Executive Order 9066
Noguchi was in California visiting a friend when he first heard the radio announcement that Japan had attacked Pearl Harbor. With the U.S. entering WWII, contoured playgrounds were forgotten by both the Parks Department and Noguchi because there were bigger stakes now.
Two months after the attack on Pearl Harbor, President Roosevelt signed Executive Order 9066 which gave the American military the right to declare martial law in any part of the country that it deemed necessary to protect the homeland. This meant that Japanese and Japanese Americans in the western part of the United States would be rounded up and removed from their homes.
Noguchi wanted to assist in the situation, so he went to Washington D.C. to find a man named John Collier to help. Collier was the head of the Bureau of Indian Affairs. Because the government needed to build concentration camps in large, open areas of federally controlled land, they decided to build two of them on Native American reservations. This meant that the actual undertaking of building and administering these camps would fall to John Collier’s department.
John Collier was a relatively progressive person. He wanted to give tribal governments more autonomy, protect tribal land, help build economic stability, and support Native American culture. And then suddenly he had been given the task of designing and building prison camps on reservation land. Noguchi reached out to him to talk about what they could do with this assignment since there was no way to prevent internment from happening.
Their idea was to try to turn this into a kind of utopian project. If this was going to happen, they were going to try to make it as good as it could be. Noguchi drew up a suite of plans for the largest of the camps being built in Poston, AZ. Noguchi took the rigid grid of a military-style camp, with rows and rows of tarpaper barracks, and cut an avenue right down the middle of it, lined with public services: schools, gardens, hospitals, restaurants, a department store, a movie theater, a church, and of course, playgrounds.
Noguchi and Collier decided that Noguchi should actually go to this concentration camp in Poston Arizona, voluntarily, and live there while he carried out his plan. The camp was being constructed in the middle of the desert, in the southwestern part of Arizona, on the Colorado River Indian Reservation.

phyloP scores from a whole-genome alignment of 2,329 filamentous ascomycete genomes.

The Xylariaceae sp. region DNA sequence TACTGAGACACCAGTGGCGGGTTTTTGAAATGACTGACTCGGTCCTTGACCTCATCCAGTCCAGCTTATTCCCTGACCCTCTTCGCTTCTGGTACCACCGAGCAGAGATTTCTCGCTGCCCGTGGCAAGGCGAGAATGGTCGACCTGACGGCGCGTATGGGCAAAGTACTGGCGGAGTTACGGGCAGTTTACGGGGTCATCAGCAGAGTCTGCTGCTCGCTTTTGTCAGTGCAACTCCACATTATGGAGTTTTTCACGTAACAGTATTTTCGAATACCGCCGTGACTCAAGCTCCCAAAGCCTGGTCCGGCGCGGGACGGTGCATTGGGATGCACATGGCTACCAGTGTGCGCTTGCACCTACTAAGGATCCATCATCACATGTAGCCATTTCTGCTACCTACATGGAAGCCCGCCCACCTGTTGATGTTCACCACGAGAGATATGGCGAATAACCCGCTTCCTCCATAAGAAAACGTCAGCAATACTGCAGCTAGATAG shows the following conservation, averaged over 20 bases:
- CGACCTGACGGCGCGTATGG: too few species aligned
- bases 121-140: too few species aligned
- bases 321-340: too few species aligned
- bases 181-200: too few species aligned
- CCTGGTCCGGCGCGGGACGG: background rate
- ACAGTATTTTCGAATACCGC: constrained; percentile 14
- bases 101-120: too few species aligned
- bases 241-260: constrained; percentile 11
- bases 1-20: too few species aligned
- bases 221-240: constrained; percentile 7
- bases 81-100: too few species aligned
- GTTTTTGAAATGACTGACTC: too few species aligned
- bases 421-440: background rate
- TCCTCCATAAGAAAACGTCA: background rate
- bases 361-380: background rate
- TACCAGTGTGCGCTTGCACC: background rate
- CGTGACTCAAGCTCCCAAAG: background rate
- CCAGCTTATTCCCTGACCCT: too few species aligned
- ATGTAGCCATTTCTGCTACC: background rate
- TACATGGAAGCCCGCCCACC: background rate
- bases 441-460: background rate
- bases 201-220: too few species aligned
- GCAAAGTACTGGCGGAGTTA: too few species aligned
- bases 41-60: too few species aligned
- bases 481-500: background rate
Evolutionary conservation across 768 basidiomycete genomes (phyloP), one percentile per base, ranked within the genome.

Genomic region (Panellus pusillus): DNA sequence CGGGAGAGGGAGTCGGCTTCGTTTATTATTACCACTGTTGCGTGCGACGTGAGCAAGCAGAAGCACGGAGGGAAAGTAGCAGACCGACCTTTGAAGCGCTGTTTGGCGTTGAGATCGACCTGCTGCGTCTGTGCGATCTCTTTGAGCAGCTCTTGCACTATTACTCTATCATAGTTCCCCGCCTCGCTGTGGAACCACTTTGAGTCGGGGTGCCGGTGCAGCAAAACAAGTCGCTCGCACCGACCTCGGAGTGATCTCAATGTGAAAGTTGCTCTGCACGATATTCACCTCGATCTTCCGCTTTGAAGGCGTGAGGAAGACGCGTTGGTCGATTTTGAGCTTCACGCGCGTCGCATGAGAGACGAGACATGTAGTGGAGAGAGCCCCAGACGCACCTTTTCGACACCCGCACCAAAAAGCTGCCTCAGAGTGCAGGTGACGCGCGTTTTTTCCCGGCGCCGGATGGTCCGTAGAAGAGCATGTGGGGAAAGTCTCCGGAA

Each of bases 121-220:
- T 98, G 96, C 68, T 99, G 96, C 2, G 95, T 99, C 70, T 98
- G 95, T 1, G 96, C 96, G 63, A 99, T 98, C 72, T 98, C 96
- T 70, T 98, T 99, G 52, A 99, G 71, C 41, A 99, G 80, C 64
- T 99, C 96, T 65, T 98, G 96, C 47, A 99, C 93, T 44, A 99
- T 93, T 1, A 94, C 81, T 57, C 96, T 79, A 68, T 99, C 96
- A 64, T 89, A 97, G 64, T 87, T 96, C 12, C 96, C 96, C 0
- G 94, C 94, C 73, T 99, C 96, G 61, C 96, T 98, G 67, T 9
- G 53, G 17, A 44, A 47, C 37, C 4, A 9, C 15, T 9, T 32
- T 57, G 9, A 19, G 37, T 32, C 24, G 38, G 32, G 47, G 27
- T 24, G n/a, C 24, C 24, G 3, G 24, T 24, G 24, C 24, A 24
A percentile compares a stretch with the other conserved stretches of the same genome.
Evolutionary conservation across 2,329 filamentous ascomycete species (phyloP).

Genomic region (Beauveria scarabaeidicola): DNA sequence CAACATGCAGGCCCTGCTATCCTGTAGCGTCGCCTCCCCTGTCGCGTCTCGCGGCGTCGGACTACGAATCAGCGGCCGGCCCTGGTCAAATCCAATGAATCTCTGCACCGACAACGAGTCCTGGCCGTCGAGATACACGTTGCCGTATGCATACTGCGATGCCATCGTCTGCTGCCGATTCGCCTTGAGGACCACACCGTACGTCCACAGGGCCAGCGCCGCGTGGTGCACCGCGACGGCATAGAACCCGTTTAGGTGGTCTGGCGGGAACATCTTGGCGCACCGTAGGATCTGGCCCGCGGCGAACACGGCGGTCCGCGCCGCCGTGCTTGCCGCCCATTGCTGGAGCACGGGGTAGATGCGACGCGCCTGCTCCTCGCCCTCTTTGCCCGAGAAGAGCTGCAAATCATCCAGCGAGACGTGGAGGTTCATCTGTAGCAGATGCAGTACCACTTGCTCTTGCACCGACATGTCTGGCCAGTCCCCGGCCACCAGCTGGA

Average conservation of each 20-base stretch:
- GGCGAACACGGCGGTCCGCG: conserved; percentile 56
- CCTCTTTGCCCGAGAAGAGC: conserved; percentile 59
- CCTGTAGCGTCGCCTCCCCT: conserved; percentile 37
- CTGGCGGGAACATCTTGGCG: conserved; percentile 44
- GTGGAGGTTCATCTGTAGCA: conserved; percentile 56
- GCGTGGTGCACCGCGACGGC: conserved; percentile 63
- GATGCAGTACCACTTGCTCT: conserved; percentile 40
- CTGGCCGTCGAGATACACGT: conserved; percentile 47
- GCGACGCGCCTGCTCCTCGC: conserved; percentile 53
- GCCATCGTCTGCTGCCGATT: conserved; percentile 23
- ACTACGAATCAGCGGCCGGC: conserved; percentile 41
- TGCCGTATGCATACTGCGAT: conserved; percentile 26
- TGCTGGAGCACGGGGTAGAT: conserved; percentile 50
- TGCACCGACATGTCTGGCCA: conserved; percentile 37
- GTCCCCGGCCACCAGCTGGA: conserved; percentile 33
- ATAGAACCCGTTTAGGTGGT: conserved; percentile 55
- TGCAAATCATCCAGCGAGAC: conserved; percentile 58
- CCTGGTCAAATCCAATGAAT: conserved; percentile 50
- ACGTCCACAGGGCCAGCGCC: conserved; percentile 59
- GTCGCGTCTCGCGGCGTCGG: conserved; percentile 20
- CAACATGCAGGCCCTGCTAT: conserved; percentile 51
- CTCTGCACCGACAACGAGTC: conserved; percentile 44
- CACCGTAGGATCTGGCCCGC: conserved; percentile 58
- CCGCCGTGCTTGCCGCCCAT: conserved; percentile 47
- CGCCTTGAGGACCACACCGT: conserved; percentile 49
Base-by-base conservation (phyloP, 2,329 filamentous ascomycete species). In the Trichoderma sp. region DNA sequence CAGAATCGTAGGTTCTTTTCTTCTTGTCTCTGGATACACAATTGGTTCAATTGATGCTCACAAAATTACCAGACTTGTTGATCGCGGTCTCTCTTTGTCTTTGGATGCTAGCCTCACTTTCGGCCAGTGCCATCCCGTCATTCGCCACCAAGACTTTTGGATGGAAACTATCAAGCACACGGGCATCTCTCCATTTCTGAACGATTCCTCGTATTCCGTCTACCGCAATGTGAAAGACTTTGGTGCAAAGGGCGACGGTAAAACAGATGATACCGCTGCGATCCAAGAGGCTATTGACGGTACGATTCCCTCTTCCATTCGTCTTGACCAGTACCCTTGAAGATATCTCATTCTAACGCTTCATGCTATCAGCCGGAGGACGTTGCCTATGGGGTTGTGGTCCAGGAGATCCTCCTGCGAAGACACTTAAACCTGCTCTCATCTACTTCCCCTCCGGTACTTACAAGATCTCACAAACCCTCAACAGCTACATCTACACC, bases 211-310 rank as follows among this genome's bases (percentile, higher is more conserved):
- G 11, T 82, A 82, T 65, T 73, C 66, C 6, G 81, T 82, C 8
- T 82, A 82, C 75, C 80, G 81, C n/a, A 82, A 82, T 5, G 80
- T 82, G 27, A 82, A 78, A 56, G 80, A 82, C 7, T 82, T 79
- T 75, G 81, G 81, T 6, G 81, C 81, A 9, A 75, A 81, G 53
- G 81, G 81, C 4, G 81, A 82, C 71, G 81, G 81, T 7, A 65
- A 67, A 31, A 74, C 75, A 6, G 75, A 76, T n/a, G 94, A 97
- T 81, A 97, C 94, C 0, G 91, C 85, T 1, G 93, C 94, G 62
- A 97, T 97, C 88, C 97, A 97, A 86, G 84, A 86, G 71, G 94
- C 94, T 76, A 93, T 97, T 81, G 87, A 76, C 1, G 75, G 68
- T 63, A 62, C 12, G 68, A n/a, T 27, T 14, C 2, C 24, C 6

As soon as the camp opened, it became clear that the people weren’t coming there for an idyllic new lifestyle because they were prisoners. To the camp administrators from the War Relocation Authority, Noguchi looked just like another one of the prisoners. Also, because he had some special privileges, the other prisoners assumed he was a traitor in cahoots with the camp administrators.
“He immediately realized he was sort of the worst of both worlds. Because he was just an internee from the administration’s point of view, and he was a turncoat, like a spy, from the other internees’ point of view,” says Hart. After about two months, Noguchi realized that The War Relocation Authority had no interest in making Poston a nice place to live. Instead, they ran it like a prison camp and disregarded all of John Collier’s and Noguchi’s idealistic plans.
When Noguchi gave up on his vision to improve Poston, he realized he was unable to leave because of his identity as a Japanese American. Noguchi was suddenly a prisoner and had made enemies of internees and administrators alike. It took seven months, and many many letters and phone calls before John Collier was able to get Noguchi out for good.
This Tortured Earth
The whole experience was painful for Noguchi. His goals had been so compassionate going in. But racism and fear and bureaucracy killed those dreams and then imprisoned him. After Poston, the idea of designing public works and playgrounds must have seemed wrong somehow. How could you think about playgrounds when there’s so much cruelty in the world?
Once he was back in New York, Noguchi threw himself into the art world designing furniture and making sculptures. Noguchi stepped back from his utopian ideas about art and sculpture, and this is the period when he designed some of the things he’s most famous for today, including the iconic coffee table.
But after a decade of looking inward, indulging in the art world, Noguchi turned his sights back to playgrounds. He couldn’t shake the thought that playgrounds were the perfect way for a sculptor to make real change in the world. He tried two more times to build playgrounds for New York: once in 1950 at the new UN building, another in the early 60s in Riverside Park. These plans were even more complex and strange and wonderful than the ones before, but both were ultimately killed by the city through very long, very brutal, very public battles.